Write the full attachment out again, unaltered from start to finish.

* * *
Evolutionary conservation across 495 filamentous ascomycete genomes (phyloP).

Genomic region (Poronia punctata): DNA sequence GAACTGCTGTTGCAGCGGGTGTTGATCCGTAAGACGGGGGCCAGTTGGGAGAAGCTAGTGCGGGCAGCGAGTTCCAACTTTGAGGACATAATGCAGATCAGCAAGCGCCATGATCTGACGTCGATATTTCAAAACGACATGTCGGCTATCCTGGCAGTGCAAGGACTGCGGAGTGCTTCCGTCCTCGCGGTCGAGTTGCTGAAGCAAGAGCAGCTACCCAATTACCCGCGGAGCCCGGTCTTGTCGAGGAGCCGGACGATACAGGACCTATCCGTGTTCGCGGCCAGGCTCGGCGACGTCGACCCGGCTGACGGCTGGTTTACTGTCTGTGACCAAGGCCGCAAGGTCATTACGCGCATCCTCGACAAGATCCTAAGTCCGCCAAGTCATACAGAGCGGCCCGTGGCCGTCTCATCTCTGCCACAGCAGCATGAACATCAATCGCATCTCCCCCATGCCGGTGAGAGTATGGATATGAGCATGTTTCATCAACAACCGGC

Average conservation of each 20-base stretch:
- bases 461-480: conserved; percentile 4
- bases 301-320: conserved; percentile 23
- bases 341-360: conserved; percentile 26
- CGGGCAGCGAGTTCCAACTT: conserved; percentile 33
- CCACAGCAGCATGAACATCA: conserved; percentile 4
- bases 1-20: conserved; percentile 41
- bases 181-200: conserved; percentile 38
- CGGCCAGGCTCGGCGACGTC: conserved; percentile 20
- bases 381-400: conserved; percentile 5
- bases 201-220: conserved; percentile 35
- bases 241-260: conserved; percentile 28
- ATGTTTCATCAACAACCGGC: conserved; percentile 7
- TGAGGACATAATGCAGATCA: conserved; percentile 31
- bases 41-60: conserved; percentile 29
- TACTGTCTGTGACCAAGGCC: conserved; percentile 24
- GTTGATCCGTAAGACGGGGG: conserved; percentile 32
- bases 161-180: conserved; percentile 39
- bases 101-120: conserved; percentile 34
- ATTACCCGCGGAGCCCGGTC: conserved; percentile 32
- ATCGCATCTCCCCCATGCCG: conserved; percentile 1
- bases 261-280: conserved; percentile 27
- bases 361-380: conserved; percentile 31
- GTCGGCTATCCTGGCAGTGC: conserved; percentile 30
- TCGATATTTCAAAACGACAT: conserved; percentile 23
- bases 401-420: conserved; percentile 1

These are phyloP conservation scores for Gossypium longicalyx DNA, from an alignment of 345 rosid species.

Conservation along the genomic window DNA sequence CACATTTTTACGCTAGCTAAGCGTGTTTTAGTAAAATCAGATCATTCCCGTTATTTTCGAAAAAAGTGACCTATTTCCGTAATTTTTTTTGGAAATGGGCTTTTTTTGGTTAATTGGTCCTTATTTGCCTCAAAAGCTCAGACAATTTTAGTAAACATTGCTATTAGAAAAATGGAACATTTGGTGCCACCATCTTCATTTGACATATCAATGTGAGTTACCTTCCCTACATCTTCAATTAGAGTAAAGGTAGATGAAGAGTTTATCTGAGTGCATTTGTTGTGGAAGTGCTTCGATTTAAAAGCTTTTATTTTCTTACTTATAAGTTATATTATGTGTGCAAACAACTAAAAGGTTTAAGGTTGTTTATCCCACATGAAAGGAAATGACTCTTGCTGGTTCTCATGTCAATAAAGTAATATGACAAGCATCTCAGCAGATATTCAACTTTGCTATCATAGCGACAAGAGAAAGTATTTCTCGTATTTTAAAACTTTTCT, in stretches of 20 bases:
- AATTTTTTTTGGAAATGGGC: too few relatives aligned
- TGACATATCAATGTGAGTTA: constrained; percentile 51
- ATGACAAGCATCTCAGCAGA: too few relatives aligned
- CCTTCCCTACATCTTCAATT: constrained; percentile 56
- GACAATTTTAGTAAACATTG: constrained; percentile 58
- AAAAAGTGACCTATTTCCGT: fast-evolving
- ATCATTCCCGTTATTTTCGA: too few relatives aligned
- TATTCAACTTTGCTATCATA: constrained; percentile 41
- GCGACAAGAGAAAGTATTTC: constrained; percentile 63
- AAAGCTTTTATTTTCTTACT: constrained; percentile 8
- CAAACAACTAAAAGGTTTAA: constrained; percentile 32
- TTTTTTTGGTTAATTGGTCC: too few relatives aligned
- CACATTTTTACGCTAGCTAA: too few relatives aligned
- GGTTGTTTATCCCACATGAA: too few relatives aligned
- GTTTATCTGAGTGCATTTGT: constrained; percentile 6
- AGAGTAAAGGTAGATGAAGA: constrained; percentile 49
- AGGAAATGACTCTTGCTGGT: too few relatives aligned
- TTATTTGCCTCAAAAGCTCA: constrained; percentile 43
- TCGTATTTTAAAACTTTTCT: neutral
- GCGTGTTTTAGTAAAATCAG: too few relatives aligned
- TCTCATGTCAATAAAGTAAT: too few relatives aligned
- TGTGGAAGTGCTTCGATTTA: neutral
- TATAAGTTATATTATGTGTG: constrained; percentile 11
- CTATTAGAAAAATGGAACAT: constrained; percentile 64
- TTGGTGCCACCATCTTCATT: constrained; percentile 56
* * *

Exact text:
Evolutionary conservation across 495 filamentous ascomycete genomes (phyloP).

Genomic region (Poronia punctata): DNA sequence GAACTGCTGTTGCAGCGGGTGTTGATCCGTAAGACGGGGGCCAGTTGGGAGAAGCTAGTGCGGGCAGCGAGTTCCAACTTTGAGGACATAATGCAGATCAGCAAGCGCCATGATCTGACGTCGATATTTCAAAACGACATGTCGGCTATCCTGGCAGTGCAAGGACTGCGGAGTGCTTCCGTCCTCGCGGTCGAGTTGCTGAAGCAAGAGCAGCTACCCAATTACCCGCGGAGCCCGGTCTTGTCGAGGAGCCGGACGATACAGGACCTATCCGTGTTCGCGGCCAGGCTCGGCGACGTCGACCCGGCTGACGGCTGGTTTACTGTCTGTGACCAAGGCCGCAAGGTCATTACGCGCATCCTCGACAAGATCCTAAGTCCGCCAAGTCATACAGAGCGGCCCGTGGCCGTCTCATCTCTGCCACAGCAGCATGAACATCAATCGCATCTCCCCCATGCCGGTGAGAGTATGGATATGAGCATGTTTCATCAACAACCGGC

Average conservation of each 20-base stretch:
- bases 461-480: conserved; percentile 4
- bases 301-320: conserved; percentile 23
- bases 341-360: conserved; percentile 26
- CGGGCAGCGAGTTCCAACTT: conserved; percentile 33
- CCACAGCAGCATGAACATCA: conserved; percentile 4
- bases 1-20: conserved; percentile 41
- bases 181-200: conserved; percentile 38
- CGGCCAGGCTCGGCGACGTC: conserved; percentile 20
- bases 381-400: conserved; percentile 5
- bases 201-220: conserved; percentile 35
- bases 241-260: conserved; percentile 28
- ATGTTTCATCAACAACCGGC: conserved; percentile 7
- TGAGGACATAATGCAGATCA: conserved; percentile 31
- bases 41-60: conserved; percentile 29
- TACTGTCTGTGACCAAGGCC: conserved; percentile 24
- GTTGATCCGTAAGACGGGGG: conserved; percentile 32
- bases 161-180: conserved; percentile 39
- bases 101-120: conserved; percentile 34
- ATTACCCGCGGAGCCCGGTC: conserved; percentile 32
- ATCGCATCTCCCCCATGCCG: conserved; percentile 1
- bases 261-280: conserved; percentile 27
- bases 361-380: conserved; percentile 31
- GTCGGCTATCCTGGCAGTGC: conserved; percentile 30
- TCGATATTTCAAAACGACAT: conserved; percentile 23
- bases 401-420: conserved; percentile 1

These are phyloP conservation scores for Gossypium longicalyx DNA, from an alignment of 345 rosid species.

Conservation along the genomic window DNA sequence CACATTTTTACGCTAGCTAAGCGTGTTTTAGTAAAATCAGATCATTCCCGTTATTTTCGAAAAAAGTGACCTATTTCCGTAATTTTTTTTGGAAATGGGCTTTTTTTGGTTAATTGGTCCTTATTTGCCTCAAAAGCTCAGACAATTTTAGTAAACATTGCTATTAGAAAAATGGAACATTTGGTGCCACCATCTTCATTTGACATATCAATGTGAGTTACCTTCCCTACATCTTCAATTAGAGTAAAGGTAGATGAAGAGTTTATCTGAGTGCATTTGTTGTGGAAGTGCTTCGATTTAAAAGCTTTTATTTTCTTACTTATAAGTTATATTATGTGTGCAAACAACTAAAAGGTTTAAGGTTGTTTATCCCACATGAAAGGAAATGACTCTTGCTGGTTCTCATGTCAATAAAGTAATATGACAAGCATCTCAGCAGATATTCAACTTTGCTATCATAGCGACAAGAGAAAGTATTTCTCGTATTTTAAAACTTTTCT, in stretches of 20 bases:
- AATTTTTTTTGGAAATGGGC: too few relatives aligned
- TGACATATCAATGTGAGTTA: constrained; percentile 51
- ATGACAAGCATCTCAGCAGA: too few relatives aligned
- CCTTCCCTACATCTTCAATT: constrained; percentile 56
- GACAATTTTAGTAAACATTG: constrained; percentile 58
- AAAAAGTGACCTATTTCCGT: fast-evolving
- ATCATTCCCGTTATTTTCGA: too few relatives aligned
- TATTCAACTTTGCTATCATA: constrained; percentile 41
- GCGACAAGAGAAAGTATTTC: constrained; percentile 63
- AAAGCTTTTATTTTCTTACT: constrained; percentile 8
- CAAACAACTAAAAGGTTTAA: constrained; percentile 32
- TTTTTTTGGTTAATTGGTCC: too few relatives aligned
- CACATTTTTACGCTAGCTAA: too few relatives aligned
- GGTTGTTTATCCCACATGAA: too few relatives aligned
- GTTTATCTGAGTGCATTTGT: constrained; percentile 6
- AGAGTAAAGGTAGATGAAGA: constrained; percentile 49
- AGGAAATGACTCTTGCTGGT: too few relatives aligned
- TTATTTGCCTCAAAAGCTCA: constrained; percentile 43
- TCGTATTTTAAAACTTTTCT: neutral
- GCGTGTTTTAGTAAAATCAG: too few relatives aligned
- TCTCATGTCAATAAAGTAAT: too few relatives aligned
- TGTGGAAGTGCTTCGATTTA: neutral
- TATAAGTTATATTATGTGTG: constrained; percentile 11
- CTATTAGAAAAATGGAACAT: constrained; percentile 64
- TTGGTGCCACCATCTTCATT: constrained; percentile 56